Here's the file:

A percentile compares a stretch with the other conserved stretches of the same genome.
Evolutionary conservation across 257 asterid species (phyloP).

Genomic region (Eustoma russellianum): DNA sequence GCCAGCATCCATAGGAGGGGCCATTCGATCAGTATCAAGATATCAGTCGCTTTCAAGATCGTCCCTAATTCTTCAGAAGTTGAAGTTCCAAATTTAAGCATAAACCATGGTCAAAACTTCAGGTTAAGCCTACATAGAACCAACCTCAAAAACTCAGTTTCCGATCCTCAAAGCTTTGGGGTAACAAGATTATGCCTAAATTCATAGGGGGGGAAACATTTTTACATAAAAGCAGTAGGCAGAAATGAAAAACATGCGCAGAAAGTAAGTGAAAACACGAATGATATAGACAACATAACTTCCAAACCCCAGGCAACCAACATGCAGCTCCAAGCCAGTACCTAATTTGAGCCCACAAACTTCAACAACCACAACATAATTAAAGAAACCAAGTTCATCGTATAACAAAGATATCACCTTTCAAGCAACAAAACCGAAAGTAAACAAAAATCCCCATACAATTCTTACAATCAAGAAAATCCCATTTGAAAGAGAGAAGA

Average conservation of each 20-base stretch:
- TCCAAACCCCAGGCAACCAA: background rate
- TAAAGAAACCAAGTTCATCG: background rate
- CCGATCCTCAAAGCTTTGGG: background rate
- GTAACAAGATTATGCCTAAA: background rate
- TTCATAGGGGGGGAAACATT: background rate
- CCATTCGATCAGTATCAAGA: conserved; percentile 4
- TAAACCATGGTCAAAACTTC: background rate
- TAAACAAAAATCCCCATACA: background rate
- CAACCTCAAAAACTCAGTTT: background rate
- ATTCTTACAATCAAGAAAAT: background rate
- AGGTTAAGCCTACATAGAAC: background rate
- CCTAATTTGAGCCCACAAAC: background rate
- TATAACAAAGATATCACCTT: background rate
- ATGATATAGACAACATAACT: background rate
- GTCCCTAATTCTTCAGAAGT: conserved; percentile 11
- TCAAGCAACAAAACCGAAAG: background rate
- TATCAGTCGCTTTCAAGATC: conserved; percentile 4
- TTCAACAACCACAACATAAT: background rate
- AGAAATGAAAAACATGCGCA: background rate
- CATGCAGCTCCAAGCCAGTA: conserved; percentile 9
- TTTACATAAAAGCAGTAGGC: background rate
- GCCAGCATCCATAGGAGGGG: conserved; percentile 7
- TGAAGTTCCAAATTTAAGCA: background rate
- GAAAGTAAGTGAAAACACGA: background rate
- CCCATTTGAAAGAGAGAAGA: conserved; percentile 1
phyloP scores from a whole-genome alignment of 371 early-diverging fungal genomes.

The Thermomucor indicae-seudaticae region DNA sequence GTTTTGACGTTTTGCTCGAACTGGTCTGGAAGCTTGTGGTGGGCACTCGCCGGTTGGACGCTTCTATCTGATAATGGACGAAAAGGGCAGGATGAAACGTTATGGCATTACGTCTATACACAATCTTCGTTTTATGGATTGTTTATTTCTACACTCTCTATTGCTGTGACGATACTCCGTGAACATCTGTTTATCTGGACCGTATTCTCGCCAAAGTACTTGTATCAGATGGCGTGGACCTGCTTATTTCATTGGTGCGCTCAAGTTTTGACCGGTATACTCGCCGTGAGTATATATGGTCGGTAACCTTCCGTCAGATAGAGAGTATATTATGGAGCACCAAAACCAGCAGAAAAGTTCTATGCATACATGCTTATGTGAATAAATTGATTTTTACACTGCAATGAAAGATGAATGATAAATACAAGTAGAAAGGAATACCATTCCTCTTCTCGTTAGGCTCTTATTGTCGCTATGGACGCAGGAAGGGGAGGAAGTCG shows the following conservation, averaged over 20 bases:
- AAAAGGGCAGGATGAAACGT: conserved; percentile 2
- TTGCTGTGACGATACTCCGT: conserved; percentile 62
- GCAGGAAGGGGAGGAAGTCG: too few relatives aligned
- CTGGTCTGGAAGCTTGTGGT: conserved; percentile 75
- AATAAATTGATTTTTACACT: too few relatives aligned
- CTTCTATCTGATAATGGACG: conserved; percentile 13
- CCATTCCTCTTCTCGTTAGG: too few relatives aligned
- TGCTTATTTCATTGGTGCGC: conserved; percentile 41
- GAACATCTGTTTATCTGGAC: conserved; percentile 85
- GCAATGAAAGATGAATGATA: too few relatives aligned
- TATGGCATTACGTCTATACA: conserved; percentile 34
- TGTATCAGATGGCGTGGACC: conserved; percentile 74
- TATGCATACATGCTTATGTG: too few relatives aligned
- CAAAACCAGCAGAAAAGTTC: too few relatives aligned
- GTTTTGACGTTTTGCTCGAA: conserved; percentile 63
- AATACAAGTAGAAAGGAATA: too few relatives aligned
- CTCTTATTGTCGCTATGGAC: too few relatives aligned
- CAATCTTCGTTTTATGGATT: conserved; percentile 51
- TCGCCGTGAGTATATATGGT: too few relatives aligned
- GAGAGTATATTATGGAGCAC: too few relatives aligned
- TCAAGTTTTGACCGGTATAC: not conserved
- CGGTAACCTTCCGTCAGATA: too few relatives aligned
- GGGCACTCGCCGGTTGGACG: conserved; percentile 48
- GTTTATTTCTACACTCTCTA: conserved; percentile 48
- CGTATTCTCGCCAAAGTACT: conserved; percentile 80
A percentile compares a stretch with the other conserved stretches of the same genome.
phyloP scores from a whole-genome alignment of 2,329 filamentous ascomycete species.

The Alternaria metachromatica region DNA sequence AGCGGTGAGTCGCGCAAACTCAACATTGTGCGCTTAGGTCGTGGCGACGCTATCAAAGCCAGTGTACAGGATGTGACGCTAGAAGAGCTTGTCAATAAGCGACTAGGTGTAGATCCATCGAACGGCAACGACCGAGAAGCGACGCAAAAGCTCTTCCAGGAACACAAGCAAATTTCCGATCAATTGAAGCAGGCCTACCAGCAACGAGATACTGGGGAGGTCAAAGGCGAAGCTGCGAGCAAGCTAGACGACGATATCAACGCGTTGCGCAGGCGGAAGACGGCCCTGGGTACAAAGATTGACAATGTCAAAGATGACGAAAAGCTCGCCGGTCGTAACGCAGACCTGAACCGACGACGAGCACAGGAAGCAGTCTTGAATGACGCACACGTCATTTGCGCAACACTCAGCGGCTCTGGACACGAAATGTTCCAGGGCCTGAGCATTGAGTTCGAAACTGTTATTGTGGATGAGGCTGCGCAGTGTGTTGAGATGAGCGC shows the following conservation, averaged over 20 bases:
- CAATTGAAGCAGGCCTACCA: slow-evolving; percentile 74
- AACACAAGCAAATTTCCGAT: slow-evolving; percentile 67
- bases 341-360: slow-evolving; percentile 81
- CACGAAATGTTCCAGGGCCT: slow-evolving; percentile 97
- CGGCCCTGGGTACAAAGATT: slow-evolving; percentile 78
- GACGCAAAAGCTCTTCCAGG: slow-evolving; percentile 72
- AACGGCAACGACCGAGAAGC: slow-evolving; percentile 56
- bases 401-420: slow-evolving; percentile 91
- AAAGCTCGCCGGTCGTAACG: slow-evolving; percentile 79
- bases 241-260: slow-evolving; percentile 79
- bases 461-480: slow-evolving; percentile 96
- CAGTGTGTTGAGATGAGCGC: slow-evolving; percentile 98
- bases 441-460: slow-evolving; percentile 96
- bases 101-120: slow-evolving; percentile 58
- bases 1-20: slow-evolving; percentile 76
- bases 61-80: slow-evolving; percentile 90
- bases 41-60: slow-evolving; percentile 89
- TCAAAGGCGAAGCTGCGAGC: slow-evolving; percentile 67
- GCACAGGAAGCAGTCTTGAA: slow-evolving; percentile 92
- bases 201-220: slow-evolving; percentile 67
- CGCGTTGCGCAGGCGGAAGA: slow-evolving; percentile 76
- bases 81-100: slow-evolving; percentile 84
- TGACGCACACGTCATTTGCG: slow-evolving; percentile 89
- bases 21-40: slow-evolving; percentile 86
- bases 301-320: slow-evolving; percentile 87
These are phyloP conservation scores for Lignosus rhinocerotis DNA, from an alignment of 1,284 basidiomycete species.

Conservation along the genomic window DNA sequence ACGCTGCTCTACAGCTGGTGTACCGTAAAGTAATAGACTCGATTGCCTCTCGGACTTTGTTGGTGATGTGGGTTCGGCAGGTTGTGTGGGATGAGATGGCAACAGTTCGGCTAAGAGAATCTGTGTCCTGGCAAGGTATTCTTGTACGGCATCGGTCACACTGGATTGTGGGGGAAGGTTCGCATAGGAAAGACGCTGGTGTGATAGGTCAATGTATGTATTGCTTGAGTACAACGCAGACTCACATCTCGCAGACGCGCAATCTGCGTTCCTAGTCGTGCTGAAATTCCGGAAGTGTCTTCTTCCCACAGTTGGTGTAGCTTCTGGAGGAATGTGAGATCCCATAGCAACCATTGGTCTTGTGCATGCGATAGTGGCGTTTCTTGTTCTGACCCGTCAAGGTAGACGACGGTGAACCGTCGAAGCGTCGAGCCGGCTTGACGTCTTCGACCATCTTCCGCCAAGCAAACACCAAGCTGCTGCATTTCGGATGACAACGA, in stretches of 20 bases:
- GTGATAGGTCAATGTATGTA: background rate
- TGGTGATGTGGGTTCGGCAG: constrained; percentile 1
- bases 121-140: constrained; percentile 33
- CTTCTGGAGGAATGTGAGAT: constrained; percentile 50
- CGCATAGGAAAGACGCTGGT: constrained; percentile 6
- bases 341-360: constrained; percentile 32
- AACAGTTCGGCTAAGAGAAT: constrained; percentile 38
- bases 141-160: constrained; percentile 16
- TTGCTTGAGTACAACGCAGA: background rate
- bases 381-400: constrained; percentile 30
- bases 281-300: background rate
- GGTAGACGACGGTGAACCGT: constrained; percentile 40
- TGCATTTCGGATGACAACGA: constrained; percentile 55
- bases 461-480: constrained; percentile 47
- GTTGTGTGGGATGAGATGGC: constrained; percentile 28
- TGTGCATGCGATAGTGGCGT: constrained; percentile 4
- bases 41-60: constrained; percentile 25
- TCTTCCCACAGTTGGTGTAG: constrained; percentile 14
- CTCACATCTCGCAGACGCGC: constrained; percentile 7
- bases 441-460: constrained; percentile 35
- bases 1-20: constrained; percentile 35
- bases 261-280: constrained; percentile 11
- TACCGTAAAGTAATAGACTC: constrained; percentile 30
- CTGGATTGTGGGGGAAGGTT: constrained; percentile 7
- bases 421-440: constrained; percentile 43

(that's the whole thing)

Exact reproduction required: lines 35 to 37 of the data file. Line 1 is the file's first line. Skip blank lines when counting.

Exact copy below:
- CTGGTCTGGAAGCTTGTGGT: conserved; percentile 75
- AATAAATTGATTTTTACACT: too few relatives aligned
- CTTCTATCTGATAATGGACG: conserved; percentile 13